Tips from Other Journals
Which Weight-Loss Programs Are Most Effective?
Am Fam Physician. 2012 Aug 1;86(3):280-282.
Background: The World Health Organization defines obesity as a body mass index of 30 kg per m2 or greater, which puts almost 25 percent of the population of England in that category. Because obesity is associated with several chronic medical conditions, primary care physicians are charged with diagnosing obesity and offering clinical treatment, or recommending a commercial weight-management program. It is unclear, however, which approach or available commercial program is most effective for weight loss. Previous studies indicate that access to prolonged treatment plans (up to two years) yields greater weight loss compared with a control group, but most patients do not have access to long-term weight-management treatment. Jolly and colleagues compared the effectiveness of short-term programs for weight loss, including several commercial programs and primary care management, with a minimal-intervention control group.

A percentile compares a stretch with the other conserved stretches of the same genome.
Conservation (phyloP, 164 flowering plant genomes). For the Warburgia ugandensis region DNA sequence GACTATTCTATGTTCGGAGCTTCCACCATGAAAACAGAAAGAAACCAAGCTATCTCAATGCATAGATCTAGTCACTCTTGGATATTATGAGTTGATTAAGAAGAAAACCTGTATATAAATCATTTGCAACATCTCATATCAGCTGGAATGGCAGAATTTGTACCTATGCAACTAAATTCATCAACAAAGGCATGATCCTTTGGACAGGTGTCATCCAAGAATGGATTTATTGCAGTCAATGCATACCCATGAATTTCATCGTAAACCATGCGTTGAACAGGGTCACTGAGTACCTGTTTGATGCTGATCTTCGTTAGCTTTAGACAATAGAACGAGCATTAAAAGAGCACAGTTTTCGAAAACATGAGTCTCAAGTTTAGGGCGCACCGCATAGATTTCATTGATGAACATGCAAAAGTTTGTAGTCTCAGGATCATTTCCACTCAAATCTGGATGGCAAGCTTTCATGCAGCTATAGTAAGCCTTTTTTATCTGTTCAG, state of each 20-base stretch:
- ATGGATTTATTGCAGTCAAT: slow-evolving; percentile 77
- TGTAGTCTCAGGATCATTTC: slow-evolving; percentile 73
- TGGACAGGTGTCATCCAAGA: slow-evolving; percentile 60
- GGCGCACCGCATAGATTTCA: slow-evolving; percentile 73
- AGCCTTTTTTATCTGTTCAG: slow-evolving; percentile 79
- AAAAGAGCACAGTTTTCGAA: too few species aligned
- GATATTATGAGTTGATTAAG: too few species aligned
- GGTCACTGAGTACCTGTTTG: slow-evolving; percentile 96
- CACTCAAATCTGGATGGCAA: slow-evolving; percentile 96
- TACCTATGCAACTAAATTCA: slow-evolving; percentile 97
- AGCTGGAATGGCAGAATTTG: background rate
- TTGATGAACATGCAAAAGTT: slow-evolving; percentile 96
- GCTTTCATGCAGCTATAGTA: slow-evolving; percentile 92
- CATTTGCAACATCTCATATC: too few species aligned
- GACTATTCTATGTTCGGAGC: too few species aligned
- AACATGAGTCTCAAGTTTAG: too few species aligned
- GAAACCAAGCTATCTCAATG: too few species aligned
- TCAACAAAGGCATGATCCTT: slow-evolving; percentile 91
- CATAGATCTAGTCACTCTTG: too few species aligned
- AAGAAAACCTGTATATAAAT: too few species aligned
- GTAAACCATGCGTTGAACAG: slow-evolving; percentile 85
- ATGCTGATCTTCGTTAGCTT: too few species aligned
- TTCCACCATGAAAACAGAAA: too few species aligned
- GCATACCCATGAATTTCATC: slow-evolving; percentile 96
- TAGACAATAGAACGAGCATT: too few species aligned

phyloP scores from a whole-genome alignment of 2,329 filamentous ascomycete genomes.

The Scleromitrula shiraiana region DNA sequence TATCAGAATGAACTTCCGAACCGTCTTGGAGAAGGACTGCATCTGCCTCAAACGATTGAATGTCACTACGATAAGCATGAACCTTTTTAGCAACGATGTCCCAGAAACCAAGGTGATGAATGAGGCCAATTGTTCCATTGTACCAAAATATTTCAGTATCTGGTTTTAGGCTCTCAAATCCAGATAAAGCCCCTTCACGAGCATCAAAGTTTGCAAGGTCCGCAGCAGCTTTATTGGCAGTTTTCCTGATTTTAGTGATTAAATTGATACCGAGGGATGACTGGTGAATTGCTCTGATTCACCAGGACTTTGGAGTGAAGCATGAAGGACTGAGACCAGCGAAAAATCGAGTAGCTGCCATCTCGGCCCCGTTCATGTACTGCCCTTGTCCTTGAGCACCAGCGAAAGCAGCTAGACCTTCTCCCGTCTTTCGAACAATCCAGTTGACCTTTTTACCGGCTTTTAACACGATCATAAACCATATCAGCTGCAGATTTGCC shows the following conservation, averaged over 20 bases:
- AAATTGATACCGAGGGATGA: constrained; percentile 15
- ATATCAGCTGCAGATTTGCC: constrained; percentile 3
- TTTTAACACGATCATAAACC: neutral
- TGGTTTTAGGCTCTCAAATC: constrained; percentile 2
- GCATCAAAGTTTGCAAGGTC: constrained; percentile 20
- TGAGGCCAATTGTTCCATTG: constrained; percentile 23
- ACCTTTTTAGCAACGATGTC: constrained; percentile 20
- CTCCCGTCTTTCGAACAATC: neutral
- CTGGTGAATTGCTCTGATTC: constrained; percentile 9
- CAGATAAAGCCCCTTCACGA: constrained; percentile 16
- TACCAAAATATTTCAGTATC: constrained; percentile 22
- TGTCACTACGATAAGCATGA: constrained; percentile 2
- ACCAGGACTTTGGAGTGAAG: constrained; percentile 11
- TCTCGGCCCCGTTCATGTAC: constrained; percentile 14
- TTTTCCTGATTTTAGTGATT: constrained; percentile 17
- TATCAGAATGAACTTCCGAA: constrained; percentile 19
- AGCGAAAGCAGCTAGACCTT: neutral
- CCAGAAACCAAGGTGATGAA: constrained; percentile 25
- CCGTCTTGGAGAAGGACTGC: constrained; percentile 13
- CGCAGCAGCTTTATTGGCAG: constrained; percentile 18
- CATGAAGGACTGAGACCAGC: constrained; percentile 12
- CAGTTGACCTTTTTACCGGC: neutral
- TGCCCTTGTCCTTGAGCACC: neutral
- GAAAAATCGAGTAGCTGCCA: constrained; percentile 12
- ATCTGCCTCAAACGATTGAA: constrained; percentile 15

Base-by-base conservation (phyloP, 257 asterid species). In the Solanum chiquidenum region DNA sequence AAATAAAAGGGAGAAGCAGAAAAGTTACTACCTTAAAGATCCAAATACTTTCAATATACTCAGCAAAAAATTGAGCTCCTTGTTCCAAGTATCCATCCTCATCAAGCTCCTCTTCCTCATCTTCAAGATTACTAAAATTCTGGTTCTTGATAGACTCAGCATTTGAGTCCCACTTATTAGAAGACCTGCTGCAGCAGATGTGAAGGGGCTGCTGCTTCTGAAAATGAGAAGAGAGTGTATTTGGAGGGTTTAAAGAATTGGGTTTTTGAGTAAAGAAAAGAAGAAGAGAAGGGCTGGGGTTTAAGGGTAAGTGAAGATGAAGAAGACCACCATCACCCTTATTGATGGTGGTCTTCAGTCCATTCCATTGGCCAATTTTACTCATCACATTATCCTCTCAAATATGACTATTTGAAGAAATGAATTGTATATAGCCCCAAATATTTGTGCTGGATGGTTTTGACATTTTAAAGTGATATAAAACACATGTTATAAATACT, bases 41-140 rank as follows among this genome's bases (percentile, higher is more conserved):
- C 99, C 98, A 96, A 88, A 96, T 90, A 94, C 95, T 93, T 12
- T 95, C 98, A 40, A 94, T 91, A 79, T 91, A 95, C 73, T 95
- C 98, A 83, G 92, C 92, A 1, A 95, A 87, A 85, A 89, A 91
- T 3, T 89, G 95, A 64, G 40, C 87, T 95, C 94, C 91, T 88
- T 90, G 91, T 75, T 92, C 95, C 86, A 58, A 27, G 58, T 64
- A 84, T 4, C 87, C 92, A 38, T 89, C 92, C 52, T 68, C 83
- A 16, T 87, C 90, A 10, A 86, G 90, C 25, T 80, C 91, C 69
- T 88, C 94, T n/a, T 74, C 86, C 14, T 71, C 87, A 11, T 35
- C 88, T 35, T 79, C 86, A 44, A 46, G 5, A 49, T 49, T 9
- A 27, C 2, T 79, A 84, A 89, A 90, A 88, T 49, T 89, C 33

The Study: Patients with obesity were recruited from 17 general practices in a regional National Health Service Trust in Great Britain. Pregnant women and those unable to understand English were excluded. Participants were randomized to one of eight groups. Three groups were assigned to commercially available weight-loss programs: Weight Watchers, Slimming World, and Rosemary Conley. Another three groups were assigned to programs provided by the National Health Service: a group weight-loss program (Size Down), one-on-one weight-loss counseling with a primary care nurse, and one-on-one weight-loss counseling with a pharmacist. Participants in the seventh group could choose which plan to participate in. Those in the eighth group (i.e., the control group) were given vouchers for 12 visits to a local gym, but did not receive any specific nutrition or weight-loss advice.
Baseline weights and heights were collected at participants' first visit to their assigned program. The primary outcome was weight loss at three months, with secondary outcomes of self-reported physical activity, weight loss at one year, and percentage weight loss at three months and at one year. Weight was recorded at the final visit for those who participated throughout the entire program; weights were collected in the office or by self-report for those who did not complete the 12-week program. At the one-year assessment, participants were interviewed about their impressions of the program to which they had been assigned and whether they had tried any other weight-loss programs over the year.